This is the thought that was constantly crossing my mind during our first day back at Lewa Childrenâ€™s Home. Has it really been a year since we had to say goodbye?…because it seems like I left just last week. Itâ€™s like I never left the rambunctious Ki-Swahili babblers and their constant demands to â€śLook me, look me!â€ť Â I still remember all their names, their personalities, not to mention their ploys for attention. It was great to return to their loving, welcoming environment of warm handshakes, hugs, and unbeatable Kenyan tea.
Lewa Childrenâ€™s Home, better said with the words on their website, is â€śthe reality of the dream of Phyllis Keino. It is the home to up to 120 children, ranging from infant to eighteen years old. All of the children are either orphaned, abandoned or destitute when they come to Lewa. Phyllis is dedicated to raising these children in a loving, caring environment with their education as the top priority.â€ť This statement couldnâ€™t better explain the situation of the children at the homeâ€”the combination of education, communication, and play mold well-rounded, curious young adults that may have otherwise faced a very different future.
Lewa is situated on a plot of land, shared with Baraka Farms. The farm provides milk, cheese, vegetables, and eggs for a large portion of the meals for the children and staff at Lewa. Subsistence farming at its best, really. One other girl from IUPUI is also working at Lewa with me. She spent an exhaustive part of the morning playing soccer with the older kids, while I stayed with some of the younger ones in the field. I even had a heart-to-heart with one of my favorite kids (not that I have favoritesâ€¦). And by â€śheart-to-heartâ€ť with a six year-old, I mean he wants to be a pilot and his favorite color is red. We also made a flower bouquet together and he fashioned some â€śearrings like mineâ€ť out of grass.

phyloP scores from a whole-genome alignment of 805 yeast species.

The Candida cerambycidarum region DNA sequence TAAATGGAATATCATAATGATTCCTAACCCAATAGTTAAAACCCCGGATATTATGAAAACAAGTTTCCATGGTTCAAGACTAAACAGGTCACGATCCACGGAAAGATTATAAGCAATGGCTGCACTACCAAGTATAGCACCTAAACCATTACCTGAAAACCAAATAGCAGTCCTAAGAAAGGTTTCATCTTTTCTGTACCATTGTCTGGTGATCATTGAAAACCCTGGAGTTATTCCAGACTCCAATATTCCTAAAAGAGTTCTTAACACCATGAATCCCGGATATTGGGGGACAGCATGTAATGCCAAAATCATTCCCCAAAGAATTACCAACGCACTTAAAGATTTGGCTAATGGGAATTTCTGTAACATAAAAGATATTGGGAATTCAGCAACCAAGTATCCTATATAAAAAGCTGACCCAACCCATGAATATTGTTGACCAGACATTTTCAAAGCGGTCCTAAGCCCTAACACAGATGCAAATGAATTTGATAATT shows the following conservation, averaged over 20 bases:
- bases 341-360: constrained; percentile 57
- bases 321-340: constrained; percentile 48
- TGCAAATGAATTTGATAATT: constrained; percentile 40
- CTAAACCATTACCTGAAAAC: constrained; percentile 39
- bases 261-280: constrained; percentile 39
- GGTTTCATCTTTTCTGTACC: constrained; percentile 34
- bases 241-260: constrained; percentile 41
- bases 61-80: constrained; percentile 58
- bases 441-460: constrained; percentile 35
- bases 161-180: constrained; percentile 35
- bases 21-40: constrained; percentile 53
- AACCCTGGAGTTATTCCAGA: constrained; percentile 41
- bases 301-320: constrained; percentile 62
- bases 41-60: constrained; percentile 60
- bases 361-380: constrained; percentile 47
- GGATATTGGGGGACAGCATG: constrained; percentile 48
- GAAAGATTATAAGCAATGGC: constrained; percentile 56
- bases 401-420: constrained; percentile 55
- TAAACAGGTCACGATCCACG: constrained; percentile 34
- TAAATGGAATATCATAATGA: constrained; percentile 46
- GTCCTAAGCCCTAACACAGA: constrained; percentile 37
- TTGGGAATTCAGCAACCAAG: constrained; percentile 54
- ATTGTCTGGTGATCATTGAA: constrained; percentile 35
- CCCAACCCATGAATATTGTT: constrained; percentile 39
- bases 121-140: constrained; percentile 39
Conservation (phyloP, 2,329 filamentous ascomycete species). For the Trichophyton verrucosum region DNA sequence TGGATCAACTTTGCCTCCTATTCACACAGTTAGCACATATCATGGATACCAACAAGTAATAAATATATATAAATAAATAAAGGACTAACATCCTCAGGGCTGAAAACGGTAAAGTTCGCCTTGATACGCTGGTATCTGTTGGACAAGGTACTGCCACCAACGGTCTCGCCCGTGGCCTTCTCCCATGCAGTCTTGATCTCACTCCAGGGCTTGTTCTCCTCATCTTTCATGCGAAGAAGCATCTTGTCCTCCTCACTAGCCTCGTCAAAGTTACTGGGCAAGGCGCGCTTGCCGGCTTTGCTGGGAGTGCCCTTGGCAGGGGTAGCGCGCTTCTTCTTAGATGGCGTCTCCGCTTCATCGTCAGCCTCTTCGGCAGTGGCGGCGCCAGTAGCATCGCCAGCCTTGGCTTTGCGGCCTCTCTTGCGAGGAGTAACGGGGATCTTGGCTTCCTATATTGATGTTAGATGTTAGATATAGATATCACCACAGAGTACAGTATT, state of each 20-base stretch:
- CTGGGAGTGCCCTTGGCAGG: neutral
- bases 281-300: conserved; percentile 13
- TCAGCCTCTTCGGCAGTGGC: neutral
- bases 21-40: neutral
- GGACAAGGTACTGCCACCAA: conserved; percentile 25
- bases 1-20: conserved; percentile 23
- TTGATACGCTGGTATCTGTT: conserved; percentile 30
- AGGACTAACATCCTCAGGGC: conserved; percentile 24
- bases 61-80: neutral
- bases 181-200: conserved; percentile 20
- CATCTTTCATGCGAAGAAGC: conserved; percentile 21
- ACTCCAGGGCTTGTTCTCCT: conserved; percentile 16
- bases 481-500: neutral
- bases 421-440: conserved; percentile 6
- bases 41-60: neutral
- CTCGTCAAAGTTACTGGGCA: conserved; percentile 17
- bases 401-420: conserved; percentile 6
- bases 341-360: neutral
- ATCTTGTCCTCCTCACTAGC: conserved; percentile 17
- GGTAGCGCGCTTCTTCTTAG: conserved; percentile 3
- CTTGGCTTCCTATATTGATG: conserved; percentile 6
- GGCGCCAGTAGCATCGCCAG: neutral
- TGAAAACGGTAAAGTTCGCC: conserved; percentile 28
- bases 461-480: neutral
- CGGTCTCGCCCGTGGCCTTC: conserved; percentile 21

After a long, but enjoyable day at Lewa, we headed back to IU House where we ate a nutritious, delicious dinner of fish and vegetables in the communal dining room and mingled with some other students. We wrapped up the day with our second Ki-Swahili lesson on greetingsâ€¦kwa heri, marafiki!
Ki-Swahili Phrase of the Day:
Ninatoka nchi ya Americaâ€”I am from America